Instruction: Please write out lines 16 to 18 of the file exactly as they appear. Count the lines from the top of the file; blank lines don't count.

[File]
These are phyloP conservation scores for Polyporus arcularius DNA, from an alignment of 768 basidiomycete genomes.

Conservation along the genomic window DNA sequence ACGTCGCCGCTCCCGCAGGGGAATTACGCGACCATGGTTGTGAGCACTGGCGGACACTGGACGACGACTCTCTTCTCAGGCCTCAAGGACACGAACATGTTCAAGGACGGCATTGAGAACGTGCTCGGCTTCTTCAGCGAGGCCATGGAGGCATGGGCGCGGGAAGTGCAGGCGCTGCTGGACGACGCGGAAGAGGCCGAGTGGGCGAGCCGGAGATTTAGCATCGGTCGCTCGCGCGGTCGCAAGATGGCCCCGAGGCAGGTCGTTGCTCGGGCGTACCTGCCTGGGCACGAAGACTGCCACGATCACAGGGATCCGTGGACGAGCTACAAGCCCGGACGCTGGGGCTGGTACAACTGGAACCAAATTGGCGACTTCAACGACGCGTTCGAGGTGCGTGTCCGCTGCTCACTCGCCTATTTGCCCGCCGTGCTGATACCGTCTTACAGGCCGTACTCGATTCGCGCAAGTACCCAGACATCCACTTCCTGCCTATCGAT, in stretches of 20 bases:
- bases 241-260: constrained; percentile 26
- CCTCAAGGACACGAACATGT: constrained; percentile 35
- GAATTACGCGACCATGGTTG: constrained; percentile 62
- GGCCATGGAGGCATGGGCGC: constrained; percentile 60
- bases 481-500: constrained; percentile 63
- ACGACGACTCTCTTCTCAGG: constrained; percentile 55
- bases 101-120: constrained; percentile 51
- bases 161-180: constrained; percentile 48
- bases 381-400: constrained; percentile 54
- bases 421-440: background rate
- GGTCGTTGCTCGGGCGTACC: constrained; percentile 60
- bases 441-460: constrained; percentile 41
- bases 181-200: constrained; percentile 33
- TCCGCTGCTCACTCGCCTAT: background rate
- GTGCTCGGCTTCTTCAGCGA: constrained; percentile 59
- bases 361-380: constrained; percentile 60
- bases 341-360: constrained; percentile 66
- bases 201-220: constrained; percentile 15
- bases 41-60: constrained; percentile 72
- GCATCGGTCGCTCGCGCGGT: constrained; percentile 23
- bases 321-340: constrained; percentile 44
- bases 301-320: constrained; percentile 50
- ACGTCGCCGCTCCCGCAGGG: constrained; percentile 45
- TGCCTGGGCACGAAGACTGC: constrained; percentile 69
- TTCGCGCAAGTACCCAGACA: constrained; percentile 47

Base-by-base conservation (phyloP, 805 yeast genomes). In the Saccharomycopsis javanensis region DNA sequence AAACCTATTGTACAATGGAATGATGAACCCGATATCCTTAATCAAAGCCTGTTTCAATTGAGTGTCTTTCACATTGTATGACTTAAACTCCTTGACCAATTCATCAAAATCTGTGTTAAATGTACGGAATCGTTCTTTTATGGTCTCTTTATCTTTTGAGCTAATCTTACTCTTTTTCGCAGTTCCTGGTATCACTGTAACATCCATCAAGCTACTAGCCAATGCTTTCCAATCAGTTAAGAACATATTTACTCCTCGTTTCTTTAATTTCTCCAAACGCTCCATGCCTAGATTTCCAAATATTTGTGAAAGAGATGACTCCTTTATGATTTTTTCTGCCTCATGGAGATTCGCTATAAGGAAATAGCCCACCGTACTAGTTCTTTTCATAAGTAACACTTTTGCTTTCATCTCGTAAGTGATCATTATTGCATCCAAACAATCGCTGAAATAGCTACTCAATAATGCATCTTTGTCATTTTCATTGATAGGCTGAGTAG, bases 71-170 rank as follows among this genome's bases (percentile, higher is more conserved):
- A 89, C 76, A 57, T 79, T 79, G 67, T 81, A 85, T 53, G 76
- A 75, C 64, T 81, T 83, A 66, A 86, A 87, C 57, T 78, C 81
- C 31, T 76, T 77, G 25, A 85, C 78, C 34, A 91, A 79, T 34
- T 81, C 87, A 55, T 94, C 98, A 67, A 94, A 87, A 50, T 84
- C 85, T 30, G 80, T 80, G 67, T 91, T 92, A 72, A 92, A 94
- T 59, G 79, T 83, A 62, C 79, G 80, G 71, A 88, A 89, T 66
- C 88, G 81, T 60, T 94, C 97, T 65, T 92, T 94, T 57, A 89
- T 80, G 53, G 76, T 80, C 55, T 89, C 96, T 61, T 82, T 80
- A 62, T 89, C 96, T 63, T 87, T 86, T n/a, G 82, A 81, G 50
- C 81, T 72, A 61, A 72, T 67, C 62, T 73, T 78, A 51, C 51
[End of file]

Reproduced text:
- TCCGCTGCTCACTCGCCTAT: background rate
- GTGCTCGGCTTCTTCAGCGA: constrained; percentile 59
- bases 361-380: constrained; percentile 60